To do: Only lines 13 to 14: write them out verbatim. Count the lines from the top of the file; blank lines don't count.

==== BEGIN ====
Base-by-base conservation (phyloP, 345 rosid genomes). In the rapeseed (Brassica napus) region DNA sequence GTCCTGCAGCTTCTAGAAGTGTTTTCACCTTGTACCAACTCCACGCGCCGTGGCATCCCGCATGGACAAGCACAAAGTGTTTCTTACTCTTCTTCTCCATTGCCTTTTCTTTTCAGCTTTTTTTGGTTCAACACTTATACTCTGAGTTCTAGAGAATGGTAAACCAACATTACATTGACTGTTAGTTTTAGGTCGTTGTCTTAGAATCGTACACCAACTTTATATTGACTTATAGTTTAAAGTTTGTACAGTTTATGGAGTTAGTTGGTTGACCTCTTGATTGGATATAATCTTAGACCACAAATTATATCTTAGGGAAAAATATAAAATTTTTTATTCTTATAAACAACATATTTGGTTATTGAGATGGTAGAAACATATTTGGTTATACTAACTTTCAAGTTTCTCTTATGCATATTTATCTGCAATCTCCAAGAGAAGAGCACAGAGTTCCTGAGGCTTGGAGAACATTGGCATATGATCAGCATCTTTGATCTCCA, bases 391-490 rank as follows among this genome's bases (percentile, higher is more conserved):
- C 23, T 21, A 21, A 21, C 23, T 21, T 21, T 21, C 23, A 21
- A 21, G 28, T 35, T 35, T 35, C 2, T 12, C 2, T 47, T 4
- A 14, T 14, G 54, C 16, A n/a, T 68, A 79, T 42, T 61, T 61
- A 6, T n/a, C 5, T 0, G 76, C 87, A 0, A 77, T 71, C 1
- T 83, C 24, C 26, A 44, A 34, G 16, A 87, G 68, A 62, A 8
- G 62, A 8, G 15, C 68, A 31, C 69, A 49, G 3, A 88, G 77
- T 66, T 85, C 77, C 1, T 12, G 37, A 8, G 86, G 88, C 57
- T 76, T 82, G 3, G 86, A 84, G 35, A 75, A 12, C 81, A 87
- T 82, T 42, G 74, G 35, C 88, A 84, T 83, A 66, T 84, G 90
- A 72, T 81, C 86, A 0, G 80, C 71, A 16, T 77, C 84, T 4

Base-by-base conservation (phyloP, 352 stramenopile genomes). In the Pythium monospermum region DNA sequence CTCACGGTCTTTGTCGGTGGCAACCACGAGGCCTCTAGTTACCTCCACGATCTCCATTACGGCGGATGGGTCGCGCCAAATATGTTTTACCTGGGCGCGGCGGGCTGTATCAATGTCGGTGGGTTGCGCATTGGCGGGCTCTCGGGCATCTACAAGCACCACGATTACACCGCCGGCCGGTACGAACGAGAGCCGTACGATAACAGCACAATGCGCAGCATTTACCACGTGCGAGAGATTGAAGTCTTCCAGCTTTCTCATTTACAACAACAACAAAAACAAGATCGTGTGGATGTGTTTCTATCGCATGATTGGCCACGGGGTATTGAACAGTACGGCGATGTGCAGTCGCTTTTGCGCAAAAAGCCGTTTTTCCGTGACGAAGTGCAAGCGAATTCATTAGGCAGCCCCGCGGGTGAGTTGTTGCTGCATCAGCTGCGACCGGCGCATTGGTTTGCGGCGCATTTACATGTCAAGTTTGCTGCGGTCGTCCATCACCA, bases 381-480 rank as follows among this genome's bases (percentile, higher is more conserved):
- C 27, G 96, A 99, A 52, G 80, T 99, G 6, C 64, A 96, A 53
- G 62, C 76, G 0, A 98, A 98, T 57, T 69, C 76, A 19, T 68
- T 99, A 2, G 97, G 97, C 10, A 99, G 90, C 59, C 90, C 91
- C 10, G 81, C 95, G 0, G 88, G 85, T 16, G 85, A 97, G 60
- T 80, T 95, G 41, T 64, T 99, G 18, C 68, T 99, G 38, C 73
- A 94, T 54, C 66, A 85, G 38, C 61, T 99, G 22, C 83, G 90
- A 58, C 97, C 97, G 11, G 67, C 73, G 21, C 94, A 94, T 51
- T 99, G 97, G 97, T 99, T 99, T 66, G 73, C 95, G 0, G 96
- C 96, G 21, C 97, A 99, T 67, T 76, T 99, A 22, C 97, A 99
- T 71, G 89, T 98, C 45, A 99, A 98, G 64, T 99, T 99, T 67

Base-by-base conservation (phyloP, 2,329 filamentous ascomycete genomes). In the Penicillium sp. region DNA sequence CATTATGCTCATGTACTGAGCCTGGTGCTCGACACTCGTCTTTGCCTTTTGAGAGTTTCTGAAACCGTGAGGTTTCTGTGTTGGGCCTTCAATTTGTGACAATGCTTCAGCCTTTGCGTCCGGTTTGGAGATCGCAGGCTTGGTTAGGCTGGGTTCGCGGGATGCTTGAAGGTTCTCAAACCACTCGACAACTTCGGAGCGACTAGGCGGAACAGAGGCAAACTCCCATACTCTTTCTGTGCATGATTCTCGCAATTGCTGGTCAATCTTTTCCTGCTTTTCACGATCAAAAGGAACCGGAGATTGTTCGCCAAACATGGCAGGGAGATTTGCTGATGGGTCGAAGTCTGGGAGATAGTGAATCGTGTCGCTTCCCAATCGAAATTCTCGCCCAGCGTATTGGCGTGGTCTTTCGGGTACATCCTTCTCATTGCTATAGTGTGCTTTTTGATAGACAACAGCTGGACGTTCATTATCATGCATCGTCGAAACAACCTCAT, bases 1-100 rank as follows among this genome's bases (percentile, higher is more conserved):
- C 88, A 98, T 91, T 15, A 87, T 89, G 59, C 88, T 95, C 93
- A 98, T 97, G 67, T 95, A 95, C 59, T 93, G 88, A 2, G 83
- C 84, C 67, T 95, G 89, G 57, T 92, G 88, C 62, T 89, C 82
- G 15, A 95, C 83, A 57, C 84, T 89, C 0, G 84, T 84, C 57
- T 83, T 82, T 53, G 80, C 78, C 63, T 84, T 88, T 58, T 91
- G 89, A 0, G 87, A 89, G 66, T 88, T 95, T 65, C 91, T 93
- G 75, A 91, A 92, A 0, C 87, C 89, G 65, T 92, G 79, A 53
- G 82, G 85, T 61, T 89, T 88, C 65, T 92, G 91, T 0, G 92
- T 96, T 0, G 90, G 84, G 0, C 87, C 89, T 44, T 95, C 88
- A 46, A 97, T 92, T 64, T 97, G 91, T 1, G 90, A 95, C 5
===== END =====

- C 27, G 96, A 99, A 52, G 80, T 99, G 6, C 64, A 96, A 53
- G 62, C 76, G 0, A 98, A 98, T 57, T 69, C 76, A 19, T 68